Lending new relevance to Africa’s banks

Kent Marais is head of product management, transactional products and services at Standard Bank.(Picture:Supplied)
Kent Marais is head of product management, transactional products and services at Standard Bank.(Picture:Supplied)

Financial technologies (fintechs) offer Africa’s banks a great opportunity for partnership, especially in addressing many of the continent’s endemic cash management and liquidity challenges. 

While fintechs bring both innovation and agility to the payments universe, it doesn’t have scale. 

Fintechs also often exist in a legal, legislative and compliance no-man’s land.

Fintechs require the risk management and other back-office capability of established banks if they are to build a recognised and compliant legal identity. 

Their small size and start-up nature also mean that fintechs need access to the large and established client bases of banks. 

Fintechs are especially relevant to Africa’s banks when it comes to evolving digital responses to many of Africa’s traditional banking challenges, including:

Legislation – Each African country has its own banking, exchange control and general business rules and legislation, presenting challenges to moving goods and money across borders.   

Geographic diversity – Because Africa is made up of so many countries, businesses operating cross-border end up being multi-banked. 

Using different banks in different markets adds expense while also limiting the ability to operate regional treasuries.   

Liquidity  – Restrictive exchange control regimes mean that businesses can’t move money between their African operations easily. 

Cash – Despite the growth of mobile banking in Africa, the continent remains reliant on cash as both a medium of transaction and storer of value. 

Payment terms – Africa’s less-developed legislative environment means that contracts may be difficult to enforce. 

In this environment a culture of pre-payment dominates. When businesses are setting up in Africa, they need to be guided on what will work as a payment system on the continent – and then be helped to set this up in a largely cash-based trading environment. 

To meet many of these challenges, a number of banks already partner with multiple fintechs across Africa – think for example of fintech-developed services like SnapScan, SlydePay and WeChat – providing a range of value-added functions developed to deliver the entire banking universe digitally in ever-easier combinations operated via mobile. 

In short, the digital journeys of many African banks have shown exactly how, in Africa, banks and fintechs need each other.

After all, even mobile money needs to be backed up by real money in a bank. Transactions supported by distributed ledger technology, for example, eventually reach a stage where they need to actually buy or sell things, at which stage the transaction needs to dip back into the existing financial system.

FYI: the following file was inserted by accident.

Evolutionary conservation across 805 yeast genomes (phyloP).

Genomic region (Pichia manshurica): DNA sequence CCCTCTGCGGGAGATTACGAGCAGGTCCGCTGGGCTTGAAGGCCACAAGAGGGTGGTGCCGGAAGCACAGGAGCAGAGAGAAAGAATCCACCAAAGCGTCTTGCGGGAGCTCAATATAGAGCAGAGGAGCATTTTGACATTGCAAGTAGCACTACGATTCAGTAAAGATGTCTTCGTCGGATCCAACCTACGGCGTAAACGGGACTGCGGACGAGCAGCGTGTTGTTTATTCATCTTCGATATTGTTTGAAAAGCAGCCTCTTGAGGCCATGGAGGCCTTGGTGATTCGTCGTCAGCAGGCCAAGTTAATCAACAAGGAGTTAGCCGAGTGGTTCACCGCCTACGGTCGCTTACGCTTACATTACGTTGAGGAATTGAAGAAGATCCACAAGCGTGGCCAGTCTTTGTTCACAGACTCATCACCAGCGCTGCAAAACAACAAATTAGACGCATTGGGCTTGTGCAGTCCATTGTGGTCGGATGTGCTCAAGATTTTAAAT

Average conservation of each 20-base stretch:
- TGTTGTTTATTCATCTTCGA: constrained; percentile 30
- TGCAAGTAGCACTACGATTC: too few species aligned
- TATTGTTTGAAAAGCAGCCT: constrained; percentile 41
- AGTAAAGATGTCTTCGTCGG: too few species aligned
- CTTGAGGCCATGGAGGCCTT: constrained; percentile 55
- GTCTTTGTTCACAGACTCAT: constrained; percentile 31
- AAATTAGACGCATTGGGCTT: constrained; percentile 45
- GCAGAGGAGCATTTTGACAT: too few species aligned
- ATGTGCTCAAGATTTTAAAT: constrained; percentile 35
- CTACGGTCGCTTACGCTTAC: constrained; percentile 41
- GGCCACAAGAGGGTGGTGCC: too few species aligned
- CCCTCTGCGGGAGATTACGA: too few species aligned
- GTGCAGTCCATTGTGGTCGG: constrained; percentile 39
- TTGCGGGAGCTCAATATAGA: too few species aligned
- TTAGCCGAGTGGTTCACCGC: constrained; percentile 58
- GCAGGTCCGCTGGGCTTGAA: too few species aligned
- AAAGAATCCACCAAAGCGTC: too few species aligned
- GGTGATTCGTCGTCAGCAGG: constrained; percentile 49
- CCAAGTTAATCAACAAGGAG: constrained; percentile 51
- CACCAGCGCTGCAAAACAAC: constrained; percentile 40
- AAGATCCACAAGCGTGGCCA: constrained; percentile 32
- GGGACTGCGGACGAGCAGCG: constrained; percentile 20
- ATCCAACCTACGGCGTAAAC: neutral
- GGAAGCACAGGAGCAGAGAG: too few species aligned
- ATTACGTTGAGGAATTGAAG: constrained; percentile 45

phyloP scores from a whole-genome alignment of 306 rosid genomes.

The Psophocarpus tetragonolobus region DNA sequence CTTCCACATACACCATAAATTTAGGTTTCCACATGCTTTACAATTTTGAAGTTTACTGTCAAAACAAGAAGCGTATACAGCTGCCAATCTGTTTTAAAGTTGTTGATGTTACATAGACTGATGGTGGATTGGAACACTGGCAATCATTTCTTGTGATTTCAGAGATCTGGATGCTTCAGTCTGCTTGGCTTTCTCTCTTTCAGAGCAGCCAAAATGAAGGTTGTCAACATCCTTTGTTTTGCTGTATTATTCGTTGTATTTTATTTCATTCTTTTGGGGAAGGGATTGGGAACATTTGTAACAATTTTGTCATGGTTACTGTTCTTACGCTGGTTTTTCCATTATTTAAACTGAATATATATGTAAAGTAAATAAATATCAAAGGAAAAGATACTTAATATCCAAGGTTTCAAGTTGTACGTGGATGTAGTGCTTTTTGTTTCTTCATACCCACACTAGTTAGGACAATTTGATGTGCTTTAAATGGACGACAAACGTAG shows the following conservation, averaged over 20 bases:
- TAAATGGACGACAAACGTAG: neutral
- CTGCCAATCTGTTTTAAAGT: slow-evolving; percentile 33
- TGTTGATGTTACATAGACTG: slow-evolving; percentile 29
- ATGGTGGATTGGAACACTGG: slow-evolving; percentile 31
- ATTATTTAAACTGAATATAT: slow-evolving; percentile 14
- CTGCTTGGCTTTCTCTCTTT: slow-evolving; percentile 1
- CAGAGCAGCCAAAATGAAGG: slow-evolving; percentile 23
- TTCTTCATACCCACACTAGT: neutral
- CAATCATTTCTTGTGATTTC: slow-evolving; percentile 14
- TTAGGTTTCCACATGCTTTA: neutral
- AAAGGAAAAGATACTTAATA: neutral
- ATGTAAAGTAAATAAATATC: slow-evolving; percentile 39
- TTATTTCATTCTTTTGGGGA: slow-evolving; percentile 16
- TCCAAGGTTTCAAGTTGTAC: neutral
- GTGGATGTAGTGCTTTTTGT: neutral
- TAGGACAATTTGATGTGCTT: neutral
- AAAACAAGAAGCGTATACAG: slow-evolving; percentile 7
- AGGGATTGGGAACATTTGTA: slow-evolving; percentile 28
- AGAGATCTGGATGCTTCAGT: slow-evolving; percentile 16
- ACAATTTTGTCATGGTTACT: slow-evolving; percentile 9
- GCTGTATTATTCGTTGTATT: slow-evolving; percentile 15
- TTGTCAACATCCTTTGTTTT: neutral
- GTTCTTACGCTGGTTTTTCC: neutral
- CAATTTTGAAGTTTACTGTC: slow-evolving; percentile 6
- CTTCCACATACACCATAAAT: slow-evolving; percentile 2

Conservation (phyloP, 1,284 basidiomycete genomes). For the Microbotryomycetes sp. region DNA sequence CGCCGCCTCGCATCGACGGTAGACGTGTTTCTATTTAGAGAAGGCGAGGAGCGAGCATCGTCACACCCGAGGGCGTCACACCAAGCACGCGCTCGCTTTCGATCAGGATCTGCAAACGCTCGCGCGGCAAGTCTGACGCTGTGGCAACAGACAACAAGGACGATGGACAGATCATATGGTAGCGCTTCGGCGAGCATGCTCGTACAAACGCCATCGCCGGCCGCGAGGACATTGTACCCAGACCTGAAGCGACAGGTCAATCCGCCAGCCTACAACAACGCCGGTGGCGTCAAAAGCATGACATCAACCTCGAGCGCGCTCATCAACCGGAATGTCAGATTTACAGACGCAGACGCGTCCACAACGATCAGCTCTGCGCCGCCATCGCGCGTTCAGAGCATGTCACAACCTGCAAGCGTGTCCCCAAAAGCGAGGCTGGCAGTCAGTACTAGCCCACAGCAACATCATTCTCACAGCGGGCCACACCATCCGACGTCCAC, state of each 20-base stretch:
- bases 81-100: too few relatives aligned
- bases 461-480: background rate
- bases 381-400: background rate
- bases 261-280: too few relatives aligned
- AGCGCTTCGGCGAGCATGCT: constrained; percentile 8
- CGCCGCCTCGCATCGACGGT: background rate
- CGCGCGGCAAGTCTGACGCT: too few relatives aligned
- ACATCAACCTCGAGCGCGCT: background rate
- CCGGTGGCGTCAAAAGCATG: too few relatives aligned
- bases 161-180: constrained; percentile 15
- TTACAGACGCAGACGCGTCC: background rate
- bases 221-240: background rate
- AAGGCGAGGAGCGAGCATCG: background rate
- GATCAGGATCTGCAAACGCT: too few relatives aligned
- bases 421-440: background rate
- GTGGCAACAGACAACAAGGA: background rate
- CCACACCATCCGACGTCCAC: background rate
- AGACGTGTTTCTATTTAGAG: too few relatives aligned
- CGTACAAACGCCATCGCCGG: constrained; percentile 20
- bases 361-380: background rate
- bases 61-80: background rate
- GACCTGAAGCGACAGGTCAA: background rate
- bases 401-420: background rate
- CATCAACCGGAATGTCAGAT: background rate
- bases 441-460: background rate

To date, fintechs and non-traditional financial service providers have driven the most extreme disruption in Africa’s mobile transaction and mobile wallet environments. 

Products like M-Pesa, for example, which provides mobile payments 24/7 in real time, have revolutionised the payments landscape in Africa.

This has prompted traditional financial service providers to develop and implement competing capabilities, such as PesaLink, a real-time 24/7 account-to-account payment system in Kenya.

There has also been a lot of growth in the number of fintechs providing value-added payment capabilities at different stages in the value chain – in addition to standard transfers.

For example, there are a number of fintechs in Africa that enable utility payments in addition to standard third-party transfers. 

These platforms are forcing banks to adopt these functionalities in order to ensure that banks are not disintermediated out of the payments system. 

Beyond partnering, banks also work with fintechs to develop bespoke services. For example, Standard Bank is piloting a distributed ledger technology payments system aimed at supporting dematerialised trade and payment transactions.

Africa’s development of a digital banking capability, enabled through mobile, has completely changed how banks can access and serve previously unbanked customers and clients. 

Both partnering with existing fintechs or developing new fintechs in-house is seeing Africa’s banks expand their customer universe along with the range and relevance of services that banks can provide.

Kent Marais is head of product management, transactional products and services at Standard Bank.

This article originally appeared in the 30 November edition of finweekBuy and download the magazine here.

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